“Crazy good with all the treasure and other artifact tokens running around.”trbopwr11
“Seems really strong for a common. Potential combo piece.”OK-Brush5346
“Yes, Alex, I’ll take ‘Cards that probably shouldn’t have been printed’ for $1000.”Dana Roach
We haven’t really seen a card before that rewards players for ‘creating’ tokens. As such, the huge reactions to this particular part of the text may have overhyped the card somewhat. There’s another crowd that acknowledges the card is quite powerful, but doesn’t think it’s going to be the end-all of Commander as we know it. They are probably right.
The best argument towards this card being a little overhyped are all the comparisons to Disciple of the Vault. This card has been problematic in previous formats (namely in Affinity decks), and for good reason. Disciple of the Vault has a similar with Treasure Tokens as Mirkwood Bats does, but the card only has a mana value of one. This is therefore, a lot cheaper, and potentially a lot more unassuming, to get into play. This, however, only applies if you are trying to break treasure tokens with it.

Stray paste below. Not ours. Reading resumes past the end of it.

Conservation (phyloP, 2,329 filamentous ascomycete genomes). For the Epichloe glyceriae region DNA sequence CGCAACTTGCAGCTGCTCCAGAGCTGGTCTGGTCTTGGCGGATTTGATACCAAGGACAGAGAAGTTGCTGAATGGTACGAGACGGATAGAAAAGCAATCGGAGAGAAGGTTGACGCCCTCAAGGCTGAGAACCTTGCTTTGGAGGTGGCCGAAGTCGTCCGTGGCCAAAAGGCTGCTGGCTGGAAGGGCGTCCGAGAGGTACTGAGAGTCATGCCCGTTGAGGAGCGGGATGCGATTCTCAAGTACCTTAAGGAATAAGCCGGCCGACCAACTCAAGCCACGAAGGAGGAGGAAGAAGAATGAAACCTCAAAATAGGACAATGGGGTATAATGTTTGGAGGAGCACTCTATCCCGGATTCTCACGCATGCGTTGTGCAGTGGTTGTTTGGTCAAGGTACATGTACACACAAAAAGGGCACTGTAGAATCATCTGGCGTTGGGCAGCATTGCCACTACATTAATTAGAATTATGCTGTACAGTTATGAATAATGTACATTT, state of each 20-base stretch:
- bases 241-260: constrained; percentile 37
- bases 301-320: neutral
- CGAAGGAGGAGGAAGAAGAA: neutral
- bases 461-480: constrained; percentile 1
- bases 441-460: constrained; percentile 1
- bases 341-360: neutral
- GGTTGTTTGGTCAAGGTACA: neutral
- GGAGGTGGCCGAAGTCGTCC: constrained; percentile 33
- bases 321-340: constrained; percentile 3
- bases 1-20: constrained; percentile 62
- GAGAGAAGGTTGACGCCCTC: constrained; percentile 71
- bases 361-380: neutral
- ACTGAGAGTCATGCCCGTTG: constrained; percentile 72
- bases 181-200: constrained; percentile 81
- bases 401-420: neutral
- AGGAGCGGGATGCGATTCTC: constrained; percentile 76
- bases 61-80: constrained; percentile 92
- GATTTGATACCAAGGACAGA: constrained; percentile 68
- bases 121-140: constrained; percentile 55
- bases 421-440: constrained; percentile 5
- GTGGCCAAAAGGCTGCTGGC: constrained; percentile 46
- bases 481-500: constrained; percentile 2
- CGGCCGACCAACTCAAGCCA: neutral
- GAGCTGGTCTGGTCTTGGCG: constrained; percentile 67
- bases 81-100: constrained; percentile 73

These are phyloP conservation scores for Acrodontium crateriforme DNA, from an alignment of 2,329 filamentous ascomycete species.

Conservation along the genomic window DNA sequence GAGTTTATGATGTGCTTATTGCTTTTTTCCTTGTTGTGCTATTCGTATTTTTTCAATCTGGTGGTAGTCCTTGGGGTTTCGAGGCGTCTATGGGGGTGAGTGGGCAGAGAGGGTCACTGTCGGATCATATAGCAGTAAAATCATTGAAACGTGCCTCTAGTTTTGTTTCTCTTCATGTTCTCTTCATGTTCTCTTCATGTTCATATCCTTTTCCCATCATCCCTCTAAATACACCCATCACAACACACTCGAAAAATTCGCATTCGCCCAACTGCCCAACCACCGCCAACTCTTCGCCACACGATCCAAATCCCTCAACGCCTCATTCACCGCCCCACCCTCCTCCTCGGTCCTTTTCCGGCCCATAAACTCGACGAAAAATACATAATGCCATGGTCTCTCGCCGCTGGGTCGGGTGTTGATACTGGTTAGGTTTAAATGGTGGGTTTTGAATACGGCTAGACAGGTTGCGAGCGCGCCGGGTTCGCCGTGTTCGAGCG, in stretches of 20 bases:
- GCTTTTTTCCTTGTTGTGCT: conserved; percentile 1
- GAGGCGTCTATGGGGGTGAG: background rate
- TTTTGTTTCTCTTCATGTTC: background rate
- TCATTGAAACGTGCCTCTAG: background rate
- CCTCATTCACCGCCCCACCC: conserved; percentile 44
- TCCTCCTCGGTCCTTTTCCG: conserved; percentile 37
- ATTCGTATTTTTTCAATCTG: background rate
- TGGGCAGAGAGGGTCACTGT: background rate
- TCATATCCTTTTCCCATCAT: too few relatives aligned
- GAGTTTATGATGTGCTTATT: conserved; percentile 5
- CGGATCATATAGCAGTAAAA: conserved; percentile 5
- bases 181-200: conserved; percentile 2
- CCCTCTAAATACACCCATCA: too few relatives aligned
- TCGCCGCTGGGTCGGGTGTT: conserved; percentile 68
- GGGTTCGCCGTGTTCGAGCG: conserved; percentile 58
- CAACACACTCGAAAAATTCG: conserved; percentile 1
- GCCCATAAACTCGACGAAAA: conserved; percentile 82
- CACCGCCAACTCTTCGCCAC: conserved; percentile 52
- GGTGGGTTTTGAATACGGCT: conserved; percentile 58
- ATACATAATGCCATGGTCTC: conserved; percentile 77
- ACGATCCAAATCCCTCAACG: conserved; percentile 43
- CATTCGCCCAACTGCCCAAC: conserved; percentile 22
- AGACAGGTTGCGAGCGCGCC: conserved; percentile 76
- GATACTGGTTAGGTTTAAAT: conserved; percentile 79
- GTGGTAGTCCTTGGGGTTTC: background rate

In fairness to the bat, Disciple of the Vault can only cause one opponent to lose one life for each Treasure Token it comes across. Mirkwood Bats will cause a grand total of six damage per Treasure Token assuming you have three opponents.
In other words, while Mirkwood Bats is a fantastic design for a new common card (all the attention it gets warrants that), that explores a new design space in context of Magic. The card also has the potential to be quite powerful, but, at the end of the day, it’s still a four-mana 2/3 that dies to a lot of stuff.
Commander that Want Mirkwood Bats
While Treasure Tokens appear to be the best thing you can do with this card, Mirkwood Bats still represents a design space that has yet to be explored. As such, there are some exciting applications for these bats, and that’s what has Commander players going crazy.
Should you decide to play the Food Chain infinite with Prossh, Skyraider of Kher, Mirkwood Bats becomes a win condition. Basically, thanks to Prossh creating Kobold Tokens equal to the mana spent to cast him, Food Chain creates infinite mana combined with Prossh. This occurs because, when exiles with Prossh, each token he creates will generate one mana, and Prossh themselves will generate seven extra mana.